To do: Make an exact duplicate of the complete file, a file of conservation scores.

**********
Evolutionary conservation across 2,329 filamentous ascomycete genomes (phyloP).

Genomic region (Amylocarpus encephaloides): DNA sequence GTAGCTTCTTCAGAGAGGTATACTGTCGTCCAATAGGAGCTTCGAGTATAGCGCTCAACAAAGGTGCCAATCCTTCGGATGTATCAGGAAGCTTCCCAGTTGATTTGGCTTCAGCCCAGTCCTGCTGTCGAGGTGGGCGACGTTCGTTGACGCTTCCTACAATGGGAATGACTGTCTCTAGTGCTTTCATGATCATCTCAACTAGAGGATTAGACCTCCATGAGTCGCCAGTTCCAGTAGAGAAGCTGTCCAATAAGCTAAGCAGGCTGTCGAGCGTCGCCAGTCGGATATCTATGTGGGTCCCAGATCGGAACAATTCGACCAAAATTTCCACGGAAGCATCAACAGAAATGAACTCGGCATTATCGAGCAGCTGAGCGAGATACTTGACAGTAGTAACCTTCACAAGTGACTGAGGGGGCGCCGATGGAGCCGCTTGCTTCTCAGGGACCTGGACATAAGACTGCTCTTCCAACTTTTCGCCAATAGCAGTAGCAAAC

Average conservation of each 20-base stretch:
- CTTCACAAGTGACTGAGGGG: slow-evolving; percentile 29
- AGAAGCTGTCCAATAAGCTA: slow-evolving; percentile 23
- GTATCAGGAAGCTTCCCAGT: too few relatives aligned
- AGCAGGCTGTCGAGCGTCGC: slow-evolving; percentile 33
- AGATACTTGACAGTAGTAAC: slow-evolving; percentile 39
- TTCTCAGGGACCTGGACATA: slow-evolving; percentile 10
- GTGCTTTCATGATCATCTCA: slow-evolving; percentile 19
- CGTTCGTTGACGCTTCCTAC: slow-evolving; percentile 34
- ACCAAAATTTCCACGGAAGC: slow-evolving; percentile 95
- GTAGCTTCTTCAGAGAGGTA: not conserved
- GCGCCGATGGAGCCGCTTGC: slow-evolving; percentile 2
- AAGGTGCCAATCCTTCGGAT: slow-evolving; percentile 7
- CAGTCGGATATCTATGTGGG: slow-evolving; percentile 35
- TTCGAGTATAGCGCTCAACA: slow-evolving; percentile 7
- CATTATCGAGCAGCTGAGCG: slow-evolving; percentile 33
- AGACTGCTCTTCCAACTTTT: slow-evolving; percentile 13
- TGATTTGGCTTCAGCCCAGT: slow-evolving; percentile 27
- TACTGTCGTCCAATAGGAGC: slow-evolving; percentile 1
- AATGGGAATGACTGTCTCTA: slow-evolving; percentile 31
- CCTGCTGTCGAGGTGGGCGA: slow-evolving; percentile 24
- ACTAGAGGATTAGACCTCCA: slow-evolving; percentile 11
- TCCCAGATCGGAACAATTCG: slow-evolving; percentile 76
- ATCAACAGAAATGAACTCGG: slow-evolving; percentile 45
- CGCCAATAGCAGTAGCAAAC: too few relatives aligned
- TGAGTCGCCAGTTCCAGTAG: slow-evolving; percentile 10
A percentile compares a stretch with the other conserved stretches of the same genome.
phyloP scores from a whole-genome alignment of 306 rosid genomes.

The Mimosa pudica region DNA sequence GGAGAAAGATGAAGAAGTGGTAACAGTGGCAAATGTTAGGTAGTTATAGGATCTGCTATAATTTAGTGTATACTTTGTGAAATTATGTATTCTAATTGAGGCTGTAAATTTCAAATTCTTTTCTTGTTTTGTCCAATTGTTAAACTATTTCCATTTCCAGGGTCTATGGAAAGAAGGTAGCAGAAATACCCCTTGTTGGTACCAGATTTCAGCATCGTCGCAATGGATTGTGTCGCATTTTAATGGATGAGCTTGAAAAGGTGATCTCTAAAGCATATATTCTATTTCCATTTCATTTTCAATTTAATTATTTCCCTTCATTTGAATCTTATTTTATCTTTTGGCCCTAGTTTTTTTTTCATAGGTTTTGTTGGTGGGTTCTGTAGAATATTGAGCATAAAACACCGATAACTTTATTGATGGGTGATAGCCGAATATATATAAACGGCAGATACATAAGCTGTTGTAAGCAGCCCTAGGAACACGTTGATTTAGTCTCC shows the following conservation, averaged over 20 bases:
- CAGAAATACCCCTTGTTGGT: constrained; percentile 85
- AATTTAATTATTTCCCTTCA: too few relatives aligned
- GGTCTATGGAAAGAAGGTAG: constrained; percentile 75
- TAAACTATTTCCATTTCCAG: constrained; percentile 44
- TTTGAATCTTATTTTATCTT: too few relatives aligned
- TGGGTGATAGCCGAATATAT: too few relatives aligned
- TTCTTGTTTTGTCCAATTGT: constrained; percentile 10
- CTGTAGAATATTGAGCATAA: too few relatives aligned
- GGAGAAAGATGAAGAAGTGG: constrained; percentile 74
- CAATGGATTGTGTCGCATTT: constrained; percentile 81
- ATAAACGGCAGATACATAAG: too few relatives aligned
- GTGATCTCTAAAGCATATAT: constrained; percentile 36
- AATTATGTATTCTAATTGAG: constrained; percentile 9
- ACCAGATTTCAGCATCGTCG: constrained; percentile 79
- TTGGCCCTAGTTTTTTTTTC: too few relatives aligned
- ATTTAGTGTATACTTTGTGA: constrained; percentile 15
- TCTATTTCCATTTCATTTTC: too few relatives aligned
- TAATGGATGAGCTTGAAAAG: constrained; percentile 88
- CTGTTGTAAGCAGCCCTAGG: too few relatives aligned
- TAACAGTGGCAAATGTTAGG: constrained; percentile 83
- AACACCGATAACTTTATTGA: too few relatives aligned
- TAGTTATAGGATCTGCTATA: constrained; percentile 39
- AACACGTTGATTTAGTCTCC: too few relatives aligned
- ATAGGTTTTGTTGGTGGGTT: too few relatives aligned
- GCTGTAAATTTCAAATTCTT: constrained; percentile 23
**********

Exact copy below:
Evolutionary conservation across 2,329 filamentous ascomycete genomes (phyloP).

Genomic region (Amylocarpus encephaloides): DNA sequence GTAGCTTCTTCAGAGAGGTATACTGTCGTCCAATAGGAGCTTCGAGTATAGCGCTCAACAAAGGTGCCAATCCTTCGGATGTATCAGGAAGCTTCCCAGTTGATTTGGCTTCAGCCCAGTCCTGCTGTCGAGGTGGGCGACGTTCGTTGACGCTTCCTACAATGGGAATGACTGTCTCTAGTGCTTTCATGATCATCTCAACTAGAGGATTAGACCTCCATGAGTCGCCAGTTCCAGTAGAGAAGCTGTCCAATAAGCTAAGCAGGCTGTCGAGCGTCGCCAGTCGGATATCTATGTGGGTCCCAGATCGGAACAATTCGACCAAAATTTCCACGGAAGCATCAACAGAAATGAACTCGGCATTATCGAGCAGCTGAGCGAGATACTTGACAGTAGTAACCTTCACAAGTGACTGAGGGGGCGCCGATGGAGCCGCTTGCTTCTCAGGGACCTGGACATAAGACTGCTCTTCCAACTTTTCGCCAATAGCAGTAGCAAAC

Average conservation of each 20-base stretch:
- CTTCACAAGTGACTGAGGGG: slow-evolving; percentile 29
- AGAAGCTGTCCAATAAGCTA: slow-evolving; percentile 23
- GTATCAGGAAGCTTCCCAGT: too few relatives aligned
- AGCAGGCTGTCGAGCGTCGC: slow-evolving; percentile 33
- AGATACTTGACAGTAGTAAC: slow-evolving; percentile 39
- TTCTCAGGGACCTGGACATA: slow-evolving; percentile 10
- GTGCTTTCATGATCATCTCA: slow-evolving; percentile 19
- CGTTCGTTGACGCTTCCTAC: slow-evolving; percentile 34
- ACCAAAATTTCCACGGAAGC: slow-evolving; percentile 95
- GTAGCTTCTTCAGAGAGGTA: not conserved
- GCGCCGATGGAGCCGCTTGC: slow-evolving; percentile 2
- AAGGTGCCAATCCTTCGGAT: slow-evolving; percentile 7
- CAGTCGGATATCTATGTGGG: slow-evolving; percentile 35
- TTCGAGTATAGCGCTCAACA: slow-evolving; percentile 7
- CATTATCGAGCAGCTGAGCG: slow-evolving; percentile 33
- AGACTGCTCTTCCAACTTTT: slow-evolving; percentile 13
- TGATTTGGCTTCAGCCCAGT: slow-evolving; percentile 27
- TACTGTCGTCCAATAGGAGC: slow-evolving; percentile 1
- AATGGGAATGACTGTCTCTA: slow-evolving; percentile 31
- CCTGCTGTCGAGGTGGGCGA: slow-evolving; percentile 24
- ACTAGAGGATTAGACCTCCA: slow-evolving; percentile 11
- TCCCAGATCGGAACAATTCG: slow-evolving; percentile 76
- ATCAACAGAAATGAACTCGG: slow-evolving; percentile 45
- CGCCAATAGCAGTAGCAAAC: too few relatives aligned
- TGAGTCGCCAGTTCCAGTAG: slow-evolving; percentile 10
A percentile compares a stretch with the other conserved stretches of the same genome.
phyloP scores from a whole-genome alignment of 306 rosid genomes.

The Mimosa pudica region DNA sequence GGAGAAAGATGAAGAAGTGGTAACAGTGGCAAATGTTAGGTAGTTATAGGATCTGCTATAATTTAGTGTATACTTTGTGAAATTATGTATTCTAATTGAGGCTGTAAATTTCAAATTCTTTTCTTGTTTTGTCCAATTGTTAAACTATTTCCATTTCCAGGGTCTATGGAAAGAAGGTAGCAGAAATACCCCTTGTTGGTACCAGATTTCAGCATCGTCGCAATGGATTGTGTCGCATTTTAATGGATGAGCTTGAAAAGGTGATCTCTAAAGCATATATTCTATTTCCATTTCATTTTCAATTTAATTATTTCCCTTCATTTGAATCTTATTTTATCTTTTGGCCCTAGTTTTTTTTTCATAGGTTTTGTTGGTGGGTTCTGTAGAATATTGAGCATAAAACACCGATAACTTTATTGATGGGTGATAGCCGAATATATATAAACGGCAGATACATAAGCTGTTGTAAGCAGCCCTAGGAACACGTTGATTTAGTCTCC shows the following conservation, averaged over 20 bases:
- CAGAAATACCCCTTGTTGGT: constrained; percentile 85
- AATTTAATTATTTCCCTTCA: too few relatives aligned
- GGTCTATGGAAAGAAGGTAG: constrained; percentile 75
- TAAACTATTTCCATTTCCAG: constrained; percentile 44
- TTTGAATCTTATTTTATCTT: too few relatives aligned
- TGGGTGATAGCCGAATATAT: too few relatives aligned
- TTCTTGTTTTGTCCAATTGT: constrained; percentile 10
- CTGTAGAATATTGAGCATAA: too few relatives aligned
- GGAGAAAGATGAAGAAGTGG: constrained; percentile 74
- CAATGGATTGTGTCGCATTT: constrained; percentile 81
- ATAAACGGCAGATACATAAG: too few relatives aligned
- GTGATCTCTAAAGCATATAT: constrained; percentile 36
- AATTATGTATTCTAATTGAG: constrained; percentile 9
- ACCAGATTTCAGCATCGTCG: constrained; percentile 79
- TTGGCCCTAGTTTTTTTTTC: too few relatives aligned
- ATTTAGTGTATACTTTGTGA: constrained; percentile 15
- TCTATTTCCATTTCATTTTC: too few relatives aligned
- TAATGGATGAGCTTGAAAAG: constrained; percentile 88
- CTGTTGTAAGCAGCCCTAGG: too few relatives aligned
- TAACAGTGGCAAATGTTAGG: constrained; percentile 83
- AACACCGATAACTTTATTGA: too few relatives aligned
- TAGTTATAGGATCTGCTATA: constrained; percentile 39
- AACACGTTGATTTAGTCTCC: too few relatives aligned
- ATAGGTTTTGTTGGTGGGTT: too few relatives aligned
- GCTGTAAATTTCAAATTCTT: constrained; percentile 23